Crosbie Fitch: Copyright does not exist to promote the progress of learning as per US Constitution

Crosbie Fitch on April 17, 2012 1:30 PM writes…
“Mike Masnick is a copyright agnostic at the best of times, but he does seem to take as his core precept copyright’s petty pretext of being enacted for the benefit of the people – the encouragement of their learning (in both Statute of Anne 1709 and US Copyright Act 1790). That legislators would be obliged to insert a philanthropic pretext when granting a privilege entirely in state & corporate interests seems to elude him.
What also eludes many people is that the so called Progress Clause of the Constitution neither grants nor empowers Congress to grant Copyright. Madison inserted the clause with copyright in mind – and also felt obliged to prefix it with a glib pretext “to promote the progress…” – but he was unable to explicitly empower Congress to grant that monopoly (though could be explicit when it came to granting “Letters of Marque” further on). He was unable to because the grant of a monopoly was anathema (see – the most he could do was to empower Congress to secure an author’s exclusive right to their writings. And this was in the hope people wouldn’t notice his/Congress’s later assumption of power to grant the monopoly of copyright – derogating from the citizens’ liberty instead of securing their privacy (their natural and unalienable right to exclude others from their private writings).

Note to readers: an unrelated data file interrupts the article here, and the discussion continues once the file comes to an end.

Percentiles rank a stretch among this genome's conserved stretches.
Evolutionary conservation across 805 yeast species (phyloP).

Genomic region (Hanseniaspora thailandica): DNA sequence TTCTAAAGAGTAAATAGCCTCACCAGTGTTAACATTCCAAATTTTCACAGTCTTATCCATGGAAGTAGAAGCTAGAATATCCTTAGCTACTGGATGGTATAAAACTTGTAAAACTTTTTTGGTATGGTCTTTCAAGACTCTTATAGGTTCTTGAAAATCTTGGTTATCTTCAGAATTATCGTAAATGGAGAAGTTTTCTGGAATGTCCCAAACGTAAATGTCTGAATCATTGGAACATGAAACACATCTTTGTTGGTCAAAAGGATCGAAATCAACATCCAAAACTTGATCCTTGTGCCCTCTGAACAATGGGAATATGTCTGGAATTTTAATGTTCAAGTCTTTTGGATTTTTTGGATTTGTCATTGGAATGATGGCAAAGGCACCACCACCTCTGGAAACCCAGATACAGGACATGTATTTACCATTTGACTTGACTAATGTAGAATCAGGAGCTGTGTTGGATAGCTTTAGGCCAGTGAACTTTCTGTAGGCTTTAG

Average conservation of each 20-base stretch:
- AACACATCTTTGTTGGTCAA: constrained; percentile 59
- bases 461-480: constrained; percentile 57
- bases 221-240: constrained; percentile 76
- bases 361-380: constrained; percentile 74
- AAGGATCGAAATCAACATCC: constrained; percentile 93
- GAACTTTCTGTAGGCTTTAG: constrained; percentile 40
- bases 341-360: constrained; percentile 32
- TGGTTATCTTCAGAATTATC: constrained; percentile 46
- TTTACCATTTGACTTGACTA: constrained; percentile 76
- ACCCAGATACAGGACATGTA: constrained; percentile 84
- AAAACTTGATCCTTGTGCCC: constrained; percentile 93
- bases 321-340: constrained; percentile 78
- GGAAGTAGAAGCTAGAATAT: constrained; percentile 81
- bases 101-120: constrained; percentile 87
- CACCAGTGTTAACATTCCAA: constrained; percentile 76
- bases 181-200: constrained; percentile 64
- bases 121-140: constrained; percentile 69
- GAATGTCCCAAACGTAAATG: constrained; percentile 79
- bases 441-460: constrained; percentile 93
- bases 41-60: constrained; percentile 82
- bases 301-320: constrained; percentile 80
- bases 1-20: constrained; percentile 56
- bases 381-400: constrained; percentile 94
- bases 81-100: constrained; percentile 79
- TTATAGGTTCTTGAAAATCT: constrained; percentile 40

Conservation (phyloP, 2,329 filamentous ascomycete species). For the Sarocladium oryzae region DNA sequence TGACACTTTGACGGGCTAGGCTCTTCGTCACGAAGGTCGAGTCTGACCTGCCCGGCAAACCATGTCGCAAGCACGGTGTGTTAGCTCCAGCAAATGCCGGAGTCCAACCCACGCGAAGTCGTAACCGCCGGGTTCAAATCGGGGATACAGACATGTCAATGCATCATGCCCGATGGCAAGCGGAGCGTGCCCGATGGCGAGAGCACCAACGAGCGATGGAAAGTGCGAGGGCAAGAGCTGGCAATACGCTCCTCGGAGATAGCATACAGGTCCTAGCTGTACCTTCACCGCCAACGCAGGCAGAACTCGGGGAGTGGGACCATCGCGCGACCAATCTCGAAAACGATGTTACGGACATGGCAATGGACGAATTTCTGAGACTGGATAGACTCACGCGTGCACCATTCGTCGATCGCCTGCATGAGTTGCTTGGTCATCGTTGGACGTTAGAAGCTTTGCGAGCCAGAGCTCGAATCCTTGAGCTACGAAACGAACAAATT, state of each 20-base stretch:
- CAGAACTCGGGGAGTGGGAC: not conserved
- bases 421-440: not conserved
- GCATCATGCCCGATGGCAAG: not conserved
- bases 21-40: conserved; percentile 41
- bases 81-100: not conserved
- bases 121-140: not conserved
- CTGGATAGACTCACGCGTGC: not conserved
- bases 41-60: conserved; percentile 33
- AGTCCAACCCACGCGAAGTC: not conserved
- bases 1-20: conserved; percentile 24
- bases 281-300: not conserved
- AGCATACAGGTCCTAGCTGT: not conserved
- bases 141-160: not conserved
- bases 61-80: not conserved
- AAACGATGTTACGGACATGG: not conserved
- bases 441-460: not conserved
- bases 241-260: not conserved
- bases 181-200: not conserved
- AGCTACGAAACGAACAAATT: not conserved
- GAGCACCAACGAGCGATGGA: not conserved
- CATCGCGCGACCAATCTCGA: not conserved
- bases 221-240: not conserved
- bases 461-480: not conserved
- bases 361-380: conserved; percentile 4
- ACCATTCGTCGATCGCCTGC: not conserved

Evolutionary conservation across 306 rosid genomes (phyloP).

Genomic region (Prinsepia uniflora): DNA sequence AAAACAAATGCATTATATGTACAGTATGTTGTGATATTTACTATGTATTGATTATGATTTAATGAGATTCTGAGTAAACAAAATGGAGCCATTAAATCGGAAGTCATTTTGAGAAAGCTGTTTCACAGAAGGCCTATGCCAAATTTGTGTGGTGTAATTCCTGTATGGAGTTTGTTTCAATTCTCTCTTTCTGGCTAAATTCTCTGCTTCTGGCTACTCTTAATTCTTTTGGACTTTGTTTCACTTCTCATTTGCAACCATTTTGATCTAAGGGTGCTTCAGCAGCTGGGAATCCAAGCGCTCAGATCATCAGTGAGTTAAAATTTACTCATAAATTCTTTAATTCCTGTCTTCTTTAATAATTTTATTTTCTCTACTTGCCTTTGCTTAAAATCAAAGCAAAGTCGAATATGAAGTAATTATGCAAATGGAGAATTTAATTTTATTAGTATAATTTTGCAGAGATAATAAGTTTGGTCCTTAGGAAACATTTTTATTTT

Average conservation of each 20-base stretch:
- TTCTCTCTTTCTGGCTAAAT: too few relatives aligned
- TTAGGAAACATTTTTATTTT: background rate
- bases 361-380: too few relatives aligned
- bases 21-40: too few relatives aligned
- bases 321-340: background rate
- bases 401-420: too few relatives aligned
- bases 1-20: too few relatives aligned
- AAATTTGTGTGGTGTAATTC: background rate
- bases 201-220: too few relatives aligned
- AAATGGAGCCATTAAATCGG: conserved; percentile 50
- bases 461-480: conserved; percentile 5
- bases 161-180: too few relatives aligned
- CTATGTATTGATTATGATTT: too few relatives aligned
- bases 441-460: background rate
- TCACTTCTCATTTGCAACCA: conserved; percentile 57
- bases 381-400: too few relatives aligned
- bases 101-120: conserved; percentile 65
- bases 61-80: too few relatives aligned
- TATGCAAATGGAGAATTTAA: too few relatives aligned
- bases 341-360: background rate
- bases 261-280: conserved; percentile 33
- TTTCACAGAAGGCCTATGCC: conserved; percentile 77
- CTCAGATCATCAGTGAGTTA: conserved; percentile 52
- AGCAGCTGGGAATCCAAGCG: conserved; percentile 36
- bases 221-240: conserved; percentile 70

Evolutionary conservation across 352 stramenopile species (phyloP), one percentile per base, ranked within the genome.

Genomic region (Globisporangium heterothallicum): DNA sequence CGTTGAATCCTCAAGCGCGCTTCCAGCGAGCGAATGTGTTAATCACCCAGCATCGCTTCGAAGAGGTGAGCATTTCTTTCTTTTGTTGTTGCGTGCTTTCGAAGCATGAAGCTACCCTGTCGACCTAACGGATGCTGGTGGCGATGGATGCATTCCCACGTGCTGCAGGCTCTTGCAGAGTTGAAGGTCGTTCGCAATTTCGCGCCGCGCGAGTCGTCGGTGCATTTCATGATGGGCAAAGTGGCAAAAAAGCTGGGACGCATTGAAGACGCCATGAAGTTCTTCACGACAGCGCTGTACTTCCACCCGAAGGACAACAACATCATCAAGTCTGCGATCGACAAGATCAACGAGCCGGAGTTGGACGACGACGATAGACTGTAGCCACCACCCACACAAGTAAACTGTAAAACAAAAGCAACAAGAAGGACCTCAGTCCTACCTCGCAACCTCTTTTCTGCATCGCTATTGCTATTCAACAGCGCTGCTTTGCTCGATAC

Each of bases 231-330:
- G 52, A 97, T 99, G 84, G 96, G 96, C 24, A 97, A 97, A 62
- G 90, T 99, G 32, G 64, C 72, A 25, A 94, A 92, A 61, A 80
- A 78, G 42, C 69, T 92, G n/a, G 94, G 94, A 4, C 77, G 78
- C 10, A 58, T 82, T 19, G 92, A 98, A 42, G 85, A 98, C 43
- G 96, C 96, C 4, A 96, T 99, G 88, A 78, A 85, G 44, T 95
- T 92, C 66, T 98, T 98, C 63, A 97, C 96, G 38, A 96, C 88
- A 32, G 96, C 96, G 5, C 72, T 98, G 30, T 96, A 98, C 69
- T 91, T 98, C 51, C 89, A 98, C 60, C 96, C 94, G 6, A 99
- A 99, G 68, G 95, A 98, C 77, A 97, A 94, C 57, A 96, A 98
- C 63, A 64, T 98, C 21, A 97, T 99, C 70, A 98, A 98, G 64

So, no, despite pretext, copyright was enacted in the interests of the state and the press. To insist that it’s pretext must be both its motive and outcome is denial of the obvious. You cannot encourage learning by prohibiting the people from copying each other. To learn is to copy – from OE Leornian – to follow in another’s footsteps – to copy another’s path. Our bodies copy from our DNA upwards and our minds from Homo Sapiens 500,000 years ago onwards. The banning of copying in 1709 was not intended to produce more Shakespeares, but to quell sedition and restore to the Stationers’ Company the monopolies they had enjoyed until the expiration of the licensing of the press act in 1695.”

  • Crosbie Fitch

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